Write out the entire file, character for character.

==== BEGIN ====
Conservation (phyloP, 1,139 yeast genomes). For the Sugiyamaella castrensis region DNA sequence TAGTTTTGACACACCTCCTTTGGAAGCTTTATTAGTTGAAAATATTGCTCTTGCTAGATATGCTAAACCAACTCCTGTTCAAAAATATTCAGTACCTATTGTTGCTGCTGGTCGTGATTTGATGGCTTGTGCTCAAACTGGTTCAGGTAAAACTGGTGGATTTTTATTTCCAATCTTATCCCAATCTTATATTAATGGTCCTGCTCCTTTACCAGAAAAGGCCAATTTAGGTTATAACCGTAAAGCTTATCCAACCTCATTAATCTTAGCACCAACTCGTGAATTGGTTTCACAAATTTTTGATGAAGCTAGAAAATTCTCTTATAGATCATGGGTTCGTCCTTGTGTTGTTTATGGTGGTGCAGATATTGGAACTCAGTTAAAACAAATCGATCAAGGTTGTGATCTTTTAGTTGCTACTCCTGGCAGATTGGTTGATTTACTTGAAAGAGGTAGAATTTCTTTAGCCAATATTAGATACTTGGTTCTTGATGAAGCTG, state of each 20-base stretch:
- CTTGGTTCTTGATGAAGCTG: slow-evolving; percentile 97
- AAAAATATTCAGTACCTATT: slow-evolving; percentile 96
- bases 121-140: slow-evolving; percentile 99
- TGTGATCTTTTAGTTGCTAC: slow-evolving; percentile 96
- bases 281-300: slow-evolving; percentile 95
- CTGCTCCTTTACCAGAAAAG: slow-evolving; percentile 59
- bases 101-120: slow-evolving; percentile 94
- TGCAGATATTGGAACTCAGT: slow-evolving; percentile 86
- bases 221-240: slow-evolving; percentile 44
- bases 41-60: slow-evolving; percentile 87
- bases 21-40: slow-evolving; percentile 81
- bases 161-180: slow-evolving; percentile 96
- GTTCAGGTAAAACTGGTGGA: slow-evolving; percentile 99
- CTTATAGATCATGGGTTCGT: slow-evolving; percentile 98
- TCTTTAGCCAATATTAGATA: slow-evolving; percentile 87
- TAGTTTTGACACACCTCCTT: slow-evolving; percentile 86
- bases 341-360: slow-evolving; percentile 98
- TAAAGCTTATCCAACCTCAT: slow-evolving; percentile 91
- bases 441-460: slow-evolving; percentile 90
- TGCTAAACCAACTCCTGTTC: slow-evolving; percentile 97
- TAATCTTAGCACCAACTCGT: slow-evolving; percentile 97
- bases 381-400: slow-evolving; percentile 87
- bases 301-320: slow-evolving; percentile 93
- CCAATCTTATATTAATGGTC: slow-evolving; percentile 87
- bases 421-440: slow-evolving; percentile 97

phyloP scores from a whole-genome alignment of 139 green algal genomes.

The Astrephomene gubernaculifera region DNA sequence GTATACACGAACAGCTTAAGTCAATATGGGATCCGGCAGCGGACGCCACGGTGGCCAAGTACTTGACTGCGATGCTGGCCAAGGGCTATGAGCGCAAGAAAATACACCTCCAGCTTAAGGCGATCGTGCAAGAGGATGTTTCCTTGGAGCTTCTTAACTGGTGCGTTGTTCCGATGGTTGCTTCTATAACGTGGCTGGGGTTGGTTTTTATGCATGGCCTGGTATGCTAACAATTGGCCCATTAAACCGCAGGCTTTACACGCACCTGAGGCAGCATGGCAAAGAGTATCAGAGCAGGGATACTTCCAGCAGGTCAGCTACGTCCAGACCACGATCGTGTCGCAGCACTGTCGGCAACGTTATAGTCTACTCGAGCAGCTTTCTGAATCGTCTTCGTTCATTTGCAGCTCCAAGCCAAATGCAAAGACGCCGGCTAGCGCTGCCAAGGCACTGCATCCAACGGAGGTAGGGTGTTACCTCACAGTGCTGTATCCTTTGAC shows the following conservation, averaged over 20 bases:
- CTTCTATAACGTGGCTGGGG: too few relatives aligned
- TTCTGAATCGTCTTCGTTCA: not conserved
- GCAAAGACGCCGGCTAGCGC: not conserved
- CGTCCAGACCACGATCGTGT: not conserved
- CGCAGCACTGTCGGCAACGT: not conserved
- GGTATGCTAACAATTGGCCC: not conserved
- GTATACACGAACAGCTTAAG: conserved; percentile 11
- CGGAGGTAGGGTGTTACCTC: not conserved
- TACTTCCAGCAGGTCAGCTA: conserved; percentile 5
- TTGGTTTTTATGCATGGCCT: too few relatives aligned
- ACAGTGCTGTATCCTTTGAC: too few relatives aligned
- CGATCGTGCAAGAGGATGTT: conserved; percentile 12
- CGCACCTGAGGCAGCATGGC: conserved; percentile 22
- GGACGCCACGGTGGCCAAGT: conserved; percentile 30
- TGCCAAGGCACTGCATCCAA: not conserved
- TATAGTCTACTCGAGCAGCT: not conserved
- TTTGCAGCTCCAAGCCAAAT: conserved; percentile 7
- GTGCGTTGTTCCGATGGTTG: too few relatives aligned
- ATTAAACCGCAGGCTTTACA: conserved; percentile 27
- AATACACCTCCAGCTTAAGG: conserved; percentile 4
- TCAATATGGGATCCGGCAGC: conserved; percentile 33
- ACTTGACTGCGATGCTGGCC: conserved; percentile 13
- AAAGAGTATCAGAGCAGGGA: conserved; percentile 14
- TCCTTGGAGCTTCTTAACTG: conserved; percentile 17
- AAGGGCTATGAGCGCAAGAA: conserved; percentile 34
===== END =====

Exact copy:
Conservation (phyloP, 1,139 yeast genomes). For the Sugiyamaella castrensis region DNA sequence TAGTTTTGACACACCTCCTTTGGAAGCTTTATTAGTTGAAAATATTGCTCTTGCTAGATATGCTAAACCAACTCCTGTTCAAAAATATTCAGTACCTATTGTTGCTGCTGGTCGTGATTTGATGGCTTGTGCTCAAACTGGTTCAGGTAAAACTGGTGGATTTTTATTTCCAATCTTATCCCAATCTTATATTAATGGTCCTGCTCCTTTACCAGAAAAGGCCAATTTAGGTTATAACCGTAAAGCTTATCCAACCTCATTAATCTTAGCACCAACTCGTGAATTGGTTTCACAAATTTTTGATGAAGCTAGAAAATTCTCTTATAGATCATGGGTTCGTCCTTGTGTTGTTTATGGTGGTGCAGATATTGGAACTCAGTTAAAACAAATCGATCAAGGTTGTGATCTTTTAGTTGCTACTCCTGGCAGATTGGTTGATTTACTTGAAAGAGGTAGAATTTCTTTAGCCAATATTAGATACTTGGTTCTTGATGAAGCTG, state of each 20-base stretch:
- CTTGGTTCTTGATGAAGCTG: slow-evolving; percentile 97
- AAAAATATTCAGTACCTATT: slow-evolving; percentile 96
- bases 121-140: slow-evolving; percentile 99
- TGTGATCTTTTAGTTGCTAC: slow-evolving; percentile 96
- bases 281-300: slow-evolving; percentile 95
- CTGCTCCTTTACCAGAAAAG: slow-evolving; percentile 59
- bases 101-120: slow-evolving; percentile 94
- TGCAGATATTGGAACTCAGT: slow-evolving; percentile 86
- bases 221-240: slow-evolving; percentile 44
- bases 41-60: slow-evolving; percentile 87
- bases 21-40: slow-evolving; percentile 81
- bases 161-180: slow-evolving; percentile 96
- GTTCAGGTAAAACTGGTGGA: slow-evolving; percentile 99
- CTTATAGATCATGGGTTCGT: slow-evolving; percentile 98
- TCTTTAGCCAATATTAGATA: slow-evolving; percentile 87
- TAGTTTTGACACACCTCCTT: slow-evolving; percentile 86
- bases 341-360: slow-evolving; percentile 98
- TAAAGCTTATCCAACCTCAT: slow-evolving; percentile 91
- bases 441-460: slow-evolving; percentile 90
- TGCTAAACCAACTCCTGTTC: slow-evolving; percentile 97
- TAATCTTAGCACCAACTCGT: slow-evolving; percentile 97
- bases 381-400: slow-evolving; percentile 87
- bases 301-320: slow-evolving; percentile 93
- CCAATCTTATATTAATGGTC: slow-evolving; percentile 87
- bases 421-440: slow-evolving; percentile 97

phyloP scores from a whole-genome alignment of 139 green algal genomes.

The Astrephomene gubernaculifera region DNA sequence GTATACACGAACAGCTTAAGTCAATATGGGATCCGGCAGCGGACGCCACGGTGGCCAAGTACTTGACTGCGATGCTGGCCAAGGGCTATGAGCGCAAGAAAATACACCTCCAGCTTAAGGCGATCGTGCAAGAGGATGTTTCCTTGGAGCTTCTTAACTGGTGCGTTGTTCCGATGGTTGCTTCTATAACGTGGCTGGGGTTGGTTTTTATGCATGGCCTGGTATGCTAACAATTGGCCCATTAAACCGCAGGCTTTACACGCACCTGAGGCAGCATGGCAAAGAGTATCAGAGCAGGGATACTTCCAGCAGGTCAGCTACGTCCAGACCACGATCGTGTCGCAGCACTGTCGGCAACGTTATAGTCTACTCGAGCAGCTTTCTGAATCGTCTTCGTTCATTTGCAGCTCCAAGCCAAATGCAAAGACGCCGGCTAGCGCTGCCAAGGCACTGCATCCAACGGAGGTAGGGTGTTACCTCACAGTGCTGTATCCTTTGAC shows the following conservation, averaged over 20 bases:
- CTTCTATAACGTGGCTGGGG: too few relatives aligned
- TTCTGAATCGTCTTCGTTCA: not conserved
- GCAAAGACGCCGGCTAGCGC: not conserved
- CGTCCAGACCACGATCGTGT: not conserved
- CGCAGCACTGTCGGCAACGT: not conserved
- GGTATGCTAACAATTGGCCC: not conserved
- GTATACACGAACAGCTTAAG: conserved; percentile 11
- CGGAGGTAGGGTGTTACCTC: not conserved
- TACTTCCAGCAGGTCAGCTA: conserved; percentile 5
- TTGGTTTTTATGCATGGCCT: too few relatives aligned
- ACAGTGCTGTATCCTTTGAC: too few relatives aligned
- CGATCGTGCAAGAGGATGTT: conserved; percentile 12
- CGCACCTGAGGCAGCATGGC: conserved; percentile 22
- GGACGCCACGGTGGCCAAGT: conserved; percentile 30
- TGCCAAGGCACTGCATCCAA: not conserved
- TATAGTCTACTCGAGCAGCT: not conserved
- TTTGCAGCTCCAAGCCAAAT: conserved; percentile 7
- GTGCGTTGTTCCGATGGTTG: too few relatives aligned
- ATTAAACCGCAGGCTTTACA: conserved; percentile 27
- AATACACCTCCAGCTTAAGG: conserved; percentile 4
- TCAATATGGGATCCGGCAGC: conserved; percentile 33
- ACTTGACTGCGATGCTGGCC: conserved; percentile 13
- AAAGAGTATCAGAGCAGGGA: conserved; percentile 14
- TCCTTGGAGCTTCTTAACTG: conserved; percentile 17
- AAGGGCTATGAGCGCAAGAA: conserved; percentile 34